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We get it, there's infinite breakpoints you need to test on and only so much hours in a day, so some breakpoints just get a little more attention than others. You focus most of your time on the devices you have.

At Polypane we see and test a lot of websites and we've noticed two size ranges that don't seem to get as much attention:

  • Between 320px and 375px wide.
  • Between 930px and 990px wide.

Read on to learn why they're overlooked, and why they're still important.

Testing breakpoints in Polypane is really easy: we automatically detect the breakpoints of your page and create viewports for them, so you get the perfect overview of what you optimize for.

Between 320px and 375px

For the longest time, mobile phones were 320px wide. But that changed a couple of years ago when first Android and then Apple phones became larger and larger, and slowly 375px became the minimum size people use to test with.

But 320px wide is still important! There's still plenty of people around using an older Android or iPhone SE (the model based on an iPhone 5), iPads and other devices can show sites at 320px in split mode, and people can still resize their browser on desktop as well.

More importantly though, 320px is an accessibility requirement. The WCAG success criterion 1.4.10, "Reflow", indicates that at 320 CSS pixels wide you should not have a horizontal scroll bar.

That's not because WCAG is concerned about small phones particularly, but because it's a "reasonable minimum size that authors can achieve" (The "author" in this situation is you, the developer). Specifically, 320px wide is what you get when you zoom in by 400% on a desktop browser that's 1280px wide. That zooming in helps people with low vision.

So next time you check on one of the mobile viewports in Polypane, check the "small android" viewport as well to make sure there's no scroll bars and no breaking

If you do end up with a scrollbar at 320px wide, the quickest way to find the element is to turn on layout debugging in Polypane. That highlights in red all the elements causing the scrollbar.

Between 930px and 990px

Between 930px and 990px is a sort of no man's land. Too wide for mobile phones and tablets in portrait mode, but too narrow for tablets in landscape mode and desktops, it sits right in the middle.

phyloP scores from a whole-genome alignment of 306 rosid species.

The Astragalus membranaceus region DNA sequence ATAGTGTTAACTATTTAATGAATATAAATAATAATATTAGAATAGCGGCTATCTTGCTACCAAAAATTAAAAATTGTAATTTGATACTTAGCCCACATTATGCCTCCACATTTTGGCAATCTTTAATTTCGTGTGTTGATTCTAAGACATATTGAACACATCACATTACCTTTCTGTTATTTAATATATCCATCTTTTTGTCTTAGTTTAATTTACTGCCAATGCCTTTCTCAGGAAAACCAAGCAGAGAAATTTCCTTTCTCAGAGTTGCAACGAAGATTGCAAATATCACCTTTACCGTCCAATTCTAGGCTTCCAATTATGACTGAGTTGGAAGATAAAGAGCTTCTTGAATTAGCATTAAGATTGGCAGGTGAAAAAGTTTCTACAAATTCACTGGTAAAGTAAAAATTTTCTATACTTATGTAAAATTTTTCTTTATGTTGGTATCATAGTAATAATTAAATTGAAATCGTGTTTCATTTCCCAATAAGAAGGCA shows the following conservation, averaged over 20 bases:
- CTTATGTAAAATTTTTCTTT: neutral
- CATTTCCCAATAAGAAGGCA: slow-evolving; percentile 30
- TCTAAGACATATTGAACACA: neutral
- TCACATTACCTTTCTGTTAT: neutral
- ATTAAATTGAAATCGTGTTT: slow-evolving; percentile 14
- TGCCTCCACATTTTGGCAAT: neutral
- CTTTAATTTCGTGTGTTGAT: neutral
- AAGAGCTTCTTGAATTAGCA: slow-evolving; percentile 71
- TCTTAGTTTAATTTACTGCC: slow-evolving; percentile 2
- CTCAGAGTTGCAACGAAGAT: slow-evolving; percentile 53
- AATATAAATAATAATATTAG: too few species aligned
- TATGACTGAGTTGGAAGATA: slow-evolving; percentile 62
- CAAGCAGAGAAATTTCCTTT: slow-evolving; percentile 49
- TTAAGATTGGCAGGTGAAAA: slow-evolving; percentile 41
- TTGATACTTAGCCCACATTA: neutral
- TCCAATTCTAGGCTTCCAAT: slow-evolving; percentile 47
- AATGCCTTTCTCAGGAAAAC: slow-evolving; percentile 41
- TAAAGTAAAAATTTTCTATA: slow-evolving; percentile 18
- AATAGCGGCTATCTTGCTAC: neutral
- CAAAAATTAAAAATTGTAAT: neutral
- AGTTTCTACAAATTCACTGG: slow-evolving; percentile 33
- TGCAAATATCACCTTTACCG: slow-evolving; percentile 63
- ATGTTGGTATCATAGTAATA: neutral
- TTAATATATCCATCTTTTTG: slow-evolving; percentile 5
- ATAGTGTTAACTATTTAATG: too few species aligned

And so often this is the most awkward size, where sites haven't gone from a one or two column layout to a wider layout yet and you end up with elements that seem too large or too wide.

But its also the size where we most often see layout bugs appear, where not-quite mobile/tablet and desktop breakpoints don't quite line up and the layout is broken right in the middle of them.

It's also a very common width for an unmaximized browser on a regular desktop, and if you have for example a Galaxy tab in split mode with a 320px sidebar what's left is ...960px!

So it's worth the effort switching to Polypane's focus mode and quickly scale between 930px and 990px to see if there's some weird jumping around happening.

Screenshot of the two breakpoint sizes side by side

Polypane workspace

A cool thing in Polypane is that you can import (and export) workspaces with predefined pane sizes. So we made a workspace with these two sizes for you:

Overlooked breakpoint sizes workspace

Download it, import it into Polypane and check your site!

Checking all sizes, impossible?

There's no denying that the amount of screen sizes we need to adapt sites for is always growing. So much so that it feels like you might not be able to check every size. Especially if you need to go through it one by one.

Luckily there's strategies you can use to keep your site more flexible. For one, sticking to some ground rules like only using media queries using min-width makes it much easier to reason about your styling, but you can also use modern CSS like calc() and clamp() to give elements a minimum, ideal and maximum size and then hand it off to the browser to sort it out.

Still, you're gonna have to validate your site at a bunch of different screen sizes.

For that, Polypane is by far the easiest.

It syncs everything you do across viewports so you only have to do it once (scrolling, clicking, typing and even hovering!) while testing all screen sizes at once.

Start a free trial with the link below!

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